Dallas Buyers Club (2013)

Directed by Jean-Marc Vallee
Written by Craig Borten & Melisa Wallack

Quite the departure from the period drama of The Young Victoria, Jean-Marc Vallee’s Dallas Buyers Club shows us the evils and dangers of the prominence of the HIV/AIDS virus during the 1980s in America. Vallee’s previous commercial hit was effective in emotions, which translates quite well to his very human storytelling in this almost strange conglomeration of a film. The story itself is a combination of very different characters, coming from very different backgrounds, joined together in a fight to live their lives and interact with each other.

Ron Woodruff (Matthew McConaughey) is an electrician in Dallas during the 80s who enjoys women and drugs. He spends his time conning men out of their money at the local rodeo, but when he gets blood work done after a work accident, he is informed he is living with HIV, and has only 30 days to live. There begins his battle to survive, which takes him through a rough departure from his previous life and friends, and into a whole new world of AIDS patients and doctors, including the cross dressing Rayon (Jared Leto), and a caring doctor (Jennifer Garner). In the meantime, Woodruff discovers how cruel the business of medicine can be, so he starts his own, with a mission to improve patient conditions, and save lives.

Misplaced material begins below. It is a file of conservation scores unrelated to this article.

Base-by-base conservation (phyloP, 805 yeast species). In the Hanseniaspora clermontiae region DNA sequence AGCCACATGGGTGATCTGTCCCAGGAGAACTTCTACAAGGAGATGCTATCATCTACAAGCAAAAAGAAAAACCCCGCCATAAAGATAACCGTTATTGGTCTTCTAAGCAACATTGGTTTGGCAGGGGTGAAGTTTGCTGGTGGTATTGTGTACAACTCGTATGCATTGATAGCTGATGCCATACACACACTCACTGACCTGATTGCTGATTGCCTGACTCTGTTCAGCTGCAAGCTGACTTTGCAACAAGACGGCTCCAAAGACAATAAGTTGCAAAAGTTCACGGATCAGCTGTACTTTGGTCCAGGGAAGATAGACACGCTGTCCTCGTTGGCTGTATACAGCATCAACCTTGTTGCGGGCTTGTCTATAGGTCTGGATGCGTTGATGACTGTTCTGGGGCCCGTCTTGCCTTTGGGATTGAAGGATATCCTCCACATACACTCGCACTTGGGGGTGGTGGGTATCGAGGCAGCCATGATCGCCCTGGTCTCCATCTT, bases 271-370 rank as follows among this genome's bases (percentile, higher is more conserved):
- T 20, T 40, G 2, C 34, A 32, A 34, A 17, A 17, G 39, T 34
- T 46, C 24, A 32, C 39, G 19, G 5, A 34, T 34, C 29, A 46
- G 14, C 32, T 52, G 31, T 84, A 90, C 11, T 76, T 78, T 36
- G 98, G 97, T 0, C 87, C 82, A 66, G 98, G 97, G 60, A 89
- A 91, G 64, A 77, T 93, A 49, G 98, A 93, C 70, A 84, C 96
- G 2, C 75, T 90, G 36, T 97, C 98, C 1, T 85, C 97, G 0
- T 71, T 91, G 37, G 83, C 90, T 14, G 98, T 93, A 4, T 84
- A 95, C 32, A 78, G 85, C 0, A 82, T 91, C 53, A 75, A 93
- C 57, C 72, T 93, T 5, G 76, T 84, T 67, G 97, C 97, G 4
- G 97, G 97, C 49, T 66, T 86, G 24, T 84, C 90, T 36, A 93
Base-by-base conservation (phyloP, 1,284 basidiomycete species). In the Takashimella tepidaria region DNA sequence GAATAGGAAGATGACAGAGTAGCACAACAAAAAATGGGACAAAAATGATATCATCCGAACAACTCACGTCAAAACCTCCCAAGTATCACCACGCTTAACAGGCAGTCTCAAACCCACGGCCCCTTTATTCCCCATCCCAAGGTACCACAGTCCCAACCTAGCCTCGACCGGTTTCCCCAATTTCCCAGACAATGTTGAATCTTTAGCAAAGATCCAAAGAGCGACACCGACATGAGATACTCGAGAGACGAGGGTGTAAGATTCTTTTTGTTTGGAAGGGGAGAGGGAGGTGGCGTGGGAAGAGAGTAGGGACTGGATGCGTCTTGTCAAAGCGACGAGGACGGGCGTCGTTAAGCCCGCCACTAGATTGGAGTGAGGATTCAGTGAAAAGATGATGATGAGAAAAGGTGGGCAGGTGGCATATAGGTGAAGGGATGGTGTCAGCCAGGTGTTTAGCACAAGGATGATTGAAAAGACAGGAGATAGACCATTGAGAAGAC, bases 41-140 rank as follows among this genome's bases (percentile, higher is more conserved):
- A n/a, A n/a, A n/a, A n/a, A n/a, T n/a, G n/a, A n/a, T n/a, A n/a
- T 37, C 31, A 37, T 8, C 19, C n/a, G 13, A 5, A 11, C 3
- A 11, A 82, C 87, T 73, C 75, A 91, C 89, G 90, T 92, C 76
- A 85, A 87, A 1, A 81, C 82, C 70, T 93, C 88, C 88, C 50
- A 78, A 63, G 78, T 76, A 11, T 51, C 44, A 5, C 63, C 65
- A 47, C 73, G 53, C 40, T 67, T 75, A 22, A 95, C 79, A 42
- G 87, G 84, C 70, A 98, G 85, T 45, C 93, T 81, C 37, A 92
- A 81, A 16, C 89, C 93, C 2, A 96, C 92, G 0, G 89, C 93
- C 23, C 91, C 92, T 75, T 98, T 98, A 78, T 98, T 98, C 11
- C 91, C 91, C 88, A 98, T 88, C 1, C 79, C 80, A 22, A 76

The character arcs of each character carry the thematic heft of the film from start to finish. As we start along the journey we are met with relationships between men bigoted against homosexuals, between doctor and patient, male and female. There are clear separating lines among all the characters we meet. But once Ron begins his struggle against the dreadful disease the lines become blurred in the struggle. The film’s greatest strength is in its ability to deconstruct human relationships to the point that all that remains in just that, a human relationship.

Gender, sexual orientation, politics, title and social status, none of it matters. In the end we are shown humans, struggling to live their lives and survive or fight the terrible disease. At the forefront of the films ability to effective deliver this touching tale is the central performances. The ensemble cast is one of the best from the previous year and features a powerful turn by Matthew McConaughey, who has recently come across a new found commitment to great work. But even more striking is Jared Leto as Rayon. Coming out of semi-retirement in his acting career from his role as front man for rock band 30 Seconds From Mars, Leto inhabits the character of Rayon, causing our heart to break with his.

Movies like this are often hard to find. What Vallee manages to avoid is being too dependent upon the AIDS virus to draw the sympathy from the audience. It certainly doesn’t hurt, but the characters are beautifully crafted, and exist in a world in which everyone makes mistakes, nobody is perfect. It’s what makes us human. Woodruff begins the film as a fairly unlikable guy, with views and practices that appall. Rayon’s outward confidence masks his inward self-acceptance. These characters are flawed, and dealing with an unfair hand that life has dealt them. The human instincts, the human emotions, the human performances all make for a fairly powerful film.

***1/2 – Great

 

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